- 21.1: What is the theory of liquidity preference? Howdoes it help explain...
- 21.2: Use the theory of liquidity preference to explainhow a decrease in ...
- 21.3: The government spends $3 billion to buy policecars. Explain why agg...
- 21.4: Suppose that survey measures of consumerconfidence indicate a wave ...
- 21.5: Give an example of a government policy thatacts as an automatic sta...
- 21.6: In the early 1980s, new legislation allowedbanks to pay interest on...
- 21.7: Suppose economists observe that an increase ingovernment spending o...
- 21.8: Suppose the government reduces taxes by$20 billion, that there is n...
- 21.9: An economy is operating with output $400billion below its natural r...
- 21.10: Suppose government spending increases.Would the effect on aggregate...
- 21.11: In which of the following circumstances isexpansionary fiscal polic...
- 21.12: For various reasons, fiscal policy changes automaticallywhen output...
- 21.13: Some members of Congress have proposed alaw that would make price s...
Solutions for Chapter 21: Th e Infl uence of Monetary and Fiscal Policy on Aggregate Demand
Full solutions for Principles of Macroeconomics | 6th Edition
Solutions for Chapter 21: Th e Infl uence of Monetary and Fiscal Policy on Aggregate DemandGet Full Solutions
average variable cost
variable cost divided by the quantity of output
fluctuations in economic activity, such as employment and production
a difference in wages that arises to offset the nonmonetary characteristics of different jobs
cross-price elasticity of demand
a measure of how much the quantity demanded of one good responds to a change in the price of another good, computed as the percentage change in quantity demanded of the first good divided by the percentage change in price of the second good
a banking system in which banks hold only a fraction of deposits as reserves
unemployment that results because it takes time for workers to search for the jobs that best suit their tastes and skills
gross domestic product (GDP)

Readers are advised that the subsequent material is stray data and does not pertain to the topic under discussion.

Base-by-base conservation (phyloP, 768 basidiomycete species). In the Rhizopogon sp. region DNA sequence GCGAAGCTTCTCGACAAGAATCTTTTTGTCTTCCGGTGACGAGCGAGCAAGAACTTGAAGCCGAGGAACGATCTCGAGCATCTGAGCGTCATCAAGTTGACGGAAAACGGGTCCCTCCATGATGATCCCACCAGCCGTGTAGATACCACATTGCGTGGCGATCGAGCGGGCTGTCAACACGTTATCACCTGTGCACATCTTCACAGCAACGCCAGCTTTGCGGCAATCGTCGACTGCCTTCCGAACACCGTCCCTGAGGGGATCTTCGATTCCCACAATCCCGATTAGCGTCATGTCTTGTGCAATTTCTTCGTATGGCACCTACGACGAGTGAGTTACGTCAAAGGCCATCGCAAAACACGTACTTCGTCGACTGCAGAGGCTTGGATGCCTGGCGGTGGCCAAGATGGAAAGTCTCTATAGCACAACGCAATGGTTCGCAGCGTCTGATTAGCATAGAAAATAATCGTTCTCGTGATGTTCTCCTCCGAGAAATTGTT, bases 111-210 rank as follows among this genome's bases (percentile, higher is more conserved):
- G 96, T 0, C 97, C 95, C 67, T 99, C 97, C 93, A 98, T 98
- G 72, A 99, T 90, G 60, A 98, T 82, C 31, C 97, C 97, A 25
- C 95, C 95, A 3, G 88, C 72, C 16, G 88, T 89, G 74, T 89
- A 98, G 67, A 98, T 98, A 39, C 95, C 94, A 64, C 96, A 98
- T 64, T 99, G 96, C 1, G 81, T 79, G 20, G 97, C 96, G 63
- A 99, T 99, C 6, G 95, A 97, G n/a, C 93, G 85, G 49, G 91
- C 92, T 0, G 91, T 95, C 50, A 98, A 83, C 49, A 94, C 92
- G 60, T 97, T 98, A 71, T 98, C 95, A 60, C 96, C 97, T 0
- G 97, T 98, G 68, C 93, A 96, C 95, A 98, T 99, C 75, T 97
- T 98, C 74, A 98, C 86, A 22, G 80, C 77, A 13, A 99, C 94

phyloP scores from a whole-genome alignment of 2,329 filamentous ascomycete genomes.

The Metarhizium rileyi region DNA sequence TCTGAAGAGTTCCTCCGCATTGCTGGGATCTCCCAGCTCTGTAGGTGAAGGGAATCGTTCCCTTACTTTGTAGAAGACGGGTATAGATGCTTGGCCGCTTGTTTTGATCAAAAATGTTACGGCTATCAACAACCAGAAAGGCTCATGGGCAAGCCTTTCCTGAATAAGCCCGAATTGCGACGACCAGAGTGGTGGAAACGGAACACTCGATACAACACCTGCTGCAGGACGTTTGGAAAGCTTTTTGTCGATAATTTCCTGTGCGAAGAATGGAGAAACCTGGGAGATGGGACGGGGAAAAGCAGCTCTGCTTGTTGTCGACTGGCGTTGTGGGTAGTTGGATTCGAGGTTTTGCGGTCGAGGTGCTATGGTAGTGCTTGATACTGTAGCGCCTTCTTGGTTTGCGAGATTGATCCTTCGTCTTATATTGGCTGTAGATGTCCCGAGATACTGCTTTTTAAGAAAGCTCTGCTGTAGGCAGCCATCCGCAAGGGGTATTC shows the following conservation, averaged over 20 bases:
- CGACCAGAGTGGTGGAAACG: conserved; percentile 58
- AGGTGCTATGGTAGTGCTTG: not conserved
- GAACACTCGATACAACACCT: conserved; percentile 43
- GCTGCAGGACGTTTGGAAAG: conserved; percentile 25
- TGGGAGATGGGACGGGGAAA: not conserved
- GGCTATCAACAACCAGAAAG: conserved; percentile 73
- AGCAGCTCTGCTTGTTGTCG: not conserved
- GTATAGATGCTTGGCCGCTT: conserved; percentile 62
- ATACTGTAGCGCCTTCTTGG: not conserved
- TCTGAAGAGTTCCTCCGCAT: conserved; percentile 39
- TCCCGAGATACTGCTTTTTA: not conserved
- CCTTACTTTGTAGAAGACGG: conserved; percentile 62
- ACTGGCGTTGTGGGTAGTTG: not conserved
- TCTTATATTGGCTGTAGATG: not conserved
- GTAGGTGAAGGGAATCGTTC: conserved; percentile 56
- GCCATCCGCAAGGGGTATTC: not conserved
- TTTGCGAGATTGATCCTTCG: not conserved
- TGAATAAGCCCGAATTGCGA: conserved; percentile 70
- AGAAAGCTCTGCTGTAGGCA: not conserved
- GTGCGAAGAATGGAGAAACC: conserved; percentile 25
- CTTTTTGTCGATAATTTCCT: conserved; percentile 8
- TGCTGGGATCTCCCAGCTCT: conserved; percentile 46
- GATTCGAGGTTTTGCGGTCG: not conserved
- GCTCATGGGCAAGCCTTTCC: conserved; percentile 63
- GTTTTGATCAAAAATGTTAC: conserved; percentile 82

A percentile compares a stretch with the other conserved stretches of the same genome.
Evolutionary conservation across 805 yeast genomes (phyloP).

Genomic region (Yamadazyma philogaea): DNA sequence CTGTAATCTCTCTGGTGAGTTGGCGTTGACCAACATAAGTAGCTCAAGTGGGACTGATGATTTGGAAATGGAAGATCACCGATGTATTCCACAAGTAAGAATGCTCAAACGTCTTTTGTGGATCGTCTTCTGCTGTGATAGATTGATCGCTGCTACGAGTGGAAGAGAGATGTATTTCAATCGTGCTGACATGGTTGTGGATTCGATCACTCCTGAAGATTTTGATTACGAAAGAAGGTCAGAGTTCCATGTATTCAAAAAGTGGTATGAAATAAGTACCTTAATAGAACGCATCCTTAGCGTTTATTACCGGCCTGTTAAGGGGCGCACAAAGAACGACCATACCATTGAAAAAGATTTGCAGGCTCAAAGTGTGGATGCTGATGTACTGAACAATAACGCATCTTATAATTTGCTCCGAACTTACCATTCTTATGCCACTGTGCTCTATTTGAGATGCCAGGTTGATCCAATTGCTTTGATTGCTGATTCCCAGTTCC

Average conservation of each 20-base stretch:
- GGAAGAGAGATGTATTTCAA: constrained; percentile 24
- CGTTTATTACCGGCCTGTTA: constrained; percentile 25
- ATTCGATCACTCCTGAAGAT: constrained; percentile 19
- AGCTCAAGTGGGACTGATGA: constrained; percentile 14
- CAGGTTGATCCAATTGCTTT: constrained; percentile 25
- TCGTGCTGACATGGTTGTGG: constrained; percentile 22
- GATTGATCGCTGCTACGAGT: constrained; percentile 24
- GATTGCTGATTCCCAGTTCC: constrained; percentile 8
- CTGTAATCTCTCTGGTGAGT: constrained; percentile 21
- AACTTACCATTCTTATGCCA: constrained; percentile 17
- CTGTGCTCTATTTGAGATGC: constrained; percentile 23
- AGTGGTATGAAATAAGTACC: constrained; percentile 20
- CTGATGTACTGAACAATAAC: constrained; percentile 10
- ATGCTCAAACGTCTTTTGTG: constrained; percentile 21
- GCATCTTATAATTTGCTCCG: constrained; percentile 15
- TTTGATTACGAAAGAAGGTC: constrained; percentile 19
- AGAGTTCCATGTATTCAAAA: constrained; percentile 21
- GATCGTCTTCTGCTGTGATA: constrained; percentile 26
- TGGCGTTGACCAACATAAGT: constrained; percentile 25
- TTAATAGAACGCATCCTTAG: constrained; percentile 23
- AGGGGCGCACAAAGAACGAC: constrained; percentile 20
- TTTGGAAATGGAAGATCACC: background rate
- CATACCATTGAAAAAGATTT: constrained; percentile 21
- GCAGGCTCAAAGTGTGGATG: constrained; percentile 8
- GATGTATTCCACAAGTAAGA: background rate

the market value of all final goods and services produced within a country in a given period of time
goods produced abroad and sold domestically
transfers to the poor given in the form of goods and services rather than cash
a good for which, other things being equal, an increase in income leads to a decrease in demand
marginal rate of substitution
the rate at which a consumer is willing to trade one good for another
an economy that allocates resources through the decentralized decisions of many firms and households as they interact in markets for goods and services
median voter theorem
a mathematical result showing that if voters are choosing a point along a line and each voter wants the point closest to his most preferred point, then majority rule will pick the most preferred point of the median voter
nominal exchange rate
the rate at which a person can trade the currency of one country for the currency of another
a market structure in which only a few sellers offer similar or identical products
claims that attempt to describe the world as it is
the fraction of deposits that banks hold as reserves
a table that shows the relationship between the price of a good and the quantity supplied
a situation in which quantity supplied is greater than quantity demanded
total revenue (for a firm)
the amount a firm receives for the sale of its output